The Holy Cross Mountains region is the largest and best-known among Polish centers of ancient metallurgy thanks to the long-term research of Mieczyslaw Radwan, Kazimierz Bielenin, Szymon Orzechowski and others (e.g., [21, 22]). During archaeological works, tap slags, iron products, remains of furnace walls, places of ore storage, charcoal production, and items indirectly related to metallurgical production, such as ceramics, ornaments, and coins, were found [19, 21, 23]. Based on archaeological findings, it was possible to date them from 100 BC to 350 AD (mainly based on found ceramics and coins). The antique nature of the finds was confirmed by isotopic analyses, which yielded results in the range of 300 BC–400 AD [21]. Investigations in the area have revealed numerous remnants of former iron production in the form of smelter slags [21]. The region with the largest number of furnaces occupies an area of about 800 to 1000 km2 [19]. About 8000 sites were discovered, with more than 550,000 furnaces. Slag fragments found in this area weighed up to 120 kg. Based on the amount of slags/pits found, it is estimated that about 11,000 tons of iron were produced in this area during the period of Roman influence [19]. The presence of numerous remains has contributed to the development of research into ancient iron production methods. They focused mainly on the impact of bloomery iron production on society and experimentally reproducing the process (e.g., [19, 21, 23]). Reconstructions have been focused on providing information on the composition of the smelter charge (proportions of ores and charcoal), the amount of charcoal used for smelting, and the efficiency of the process [21]. Still, only during experiments conducted since 2012 has it been possible to obtain materials equivalent to those produced in historical times [24]. Parameters such as melt viscosity or oxygen fugacity have not been analyzed so far [19, 21, 25].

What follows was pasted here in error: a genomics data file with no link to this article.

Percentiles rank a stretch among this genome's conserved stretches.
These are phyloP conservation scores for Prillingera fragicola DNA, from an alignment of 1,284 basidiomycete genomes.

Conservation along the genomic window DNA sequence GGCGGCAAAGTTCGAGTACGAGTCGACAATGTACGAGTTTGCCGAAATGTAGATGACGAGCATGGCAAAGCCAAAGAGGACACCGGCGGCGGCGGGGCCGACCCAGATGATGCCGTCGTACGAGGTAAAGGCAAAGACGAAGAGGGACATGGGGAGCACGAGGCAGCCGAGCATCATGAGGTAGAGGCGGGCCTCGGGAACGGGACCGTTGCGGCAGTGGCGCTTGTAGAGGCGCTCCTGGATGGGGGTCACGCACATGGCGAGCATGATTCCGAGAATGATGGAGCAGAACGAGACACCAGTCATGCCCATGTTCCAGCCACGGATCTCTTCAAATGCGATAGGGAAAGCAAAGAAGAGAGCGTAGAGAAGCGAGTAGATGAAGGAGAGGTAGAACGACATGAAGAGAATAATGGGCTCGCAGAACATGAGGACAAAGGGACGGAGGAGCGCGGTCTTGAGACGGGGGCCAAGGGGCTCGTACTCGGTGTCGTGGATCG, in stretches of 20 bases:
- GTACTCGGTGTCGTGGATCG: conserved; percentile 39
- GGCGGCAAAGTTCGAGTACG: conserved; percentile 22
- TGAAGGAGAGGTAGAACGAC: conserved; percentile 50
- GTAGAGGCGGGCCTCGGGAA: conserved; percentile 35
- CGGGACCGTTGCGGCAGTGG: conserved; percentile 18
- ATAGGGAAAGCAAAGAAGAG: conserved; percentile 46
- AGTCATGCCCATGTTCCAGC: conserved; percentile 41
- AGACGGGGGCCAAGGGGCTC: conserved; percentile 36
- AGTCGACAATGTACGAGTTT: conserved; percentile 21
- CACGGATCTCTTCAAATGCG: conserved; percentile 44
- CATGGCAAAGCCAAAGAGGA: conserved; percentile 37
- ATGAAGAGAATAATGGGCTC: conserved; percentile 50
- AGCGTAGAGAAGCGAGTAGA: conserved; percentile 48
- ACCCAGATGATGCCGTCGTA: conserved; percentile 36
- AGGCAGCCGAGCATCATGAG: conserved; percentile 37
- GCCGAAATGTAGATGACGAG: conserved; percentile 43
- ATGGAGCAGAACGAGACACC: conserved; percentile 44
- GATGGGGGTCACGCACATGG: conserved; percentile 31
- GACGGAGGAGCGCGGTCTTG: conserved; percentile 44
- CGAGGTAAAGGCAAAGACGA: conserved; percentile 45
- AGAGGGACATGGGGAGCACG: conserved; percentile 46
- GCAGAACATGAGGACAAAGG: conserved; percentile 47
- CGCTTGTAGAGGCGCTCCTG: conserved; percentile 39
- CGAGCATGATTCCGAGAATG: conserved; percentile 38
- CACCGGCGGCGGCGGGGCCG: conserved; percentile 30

The main goal of the presented work is to determine the uniformity of bloomery iron production based on the analysis of the conditions prevailing during smelting in selected locations. Geochemical, petrographic, and mineralogical methods allowed for the determination of the liquidus temperature of the slags, the viscosity of the silicate melt from which the slags crystallized, the oxidation–reduction conditions prevailing during the smelting, and the cooling rate of the slags. The obtained data made it possible to determine to what extent the conditions differed during bloomery iron production in the Holy Cross Mountains and to indicate the similarities in process conditions between the Holy Cross Mountains and other locations in Poland.

Samples were collected in the vicinity of the Skarżysko-Kamienna, Starachowice, and Iłża (Fig. 1; [26]). These cities are located in the northern part of the area where iron smelting was carried out during the Roman influence period [21]. Slags from this area have not yet been thoroughly analyzed. Sampling from several locations from an area exceeding 20 km in radius was crucial to ensure that the studied slags originate from different local metallurgical centers (Fig. 1).

Fig. 1
figure 1

Geological map showing sampling sites. Prepared based on data available on [31]

In the area where the slags were found, oxide and carbonate iron minerals forming concretions are abundant [22, 27]. The best described are the youngest traces of iron ore mining covering the period of the eighteenth-twentieth centuries [28]. Knowledge about the older ones is based only on written historical sources, without the possibility of locating the mining sites [28]. Only one ancient mining site, i.e., the Rudki mine, has been recognized (Fig. 1). Modern (since 1922) mining has revealed traces of ancient exploitation in the upper, weathered part of the Rudki deposit. Archaeological investigations led to the discovery of tools (shovels, spoons, shells of broken pots) in old mining pits [21]. Most probably, a range of smaller deposits were also exploited in this area [21, 23], especially in locations farther from the Rudki mine [21]. Near Starachowice and Suchedniów, hematite ores occur in Triassic deposits. Triassic and Middle Jurassic clay siderites also occur near Starachowice [21]. Limonite deposits and bog iron also occur in the analyzed area [22].

Materials and methods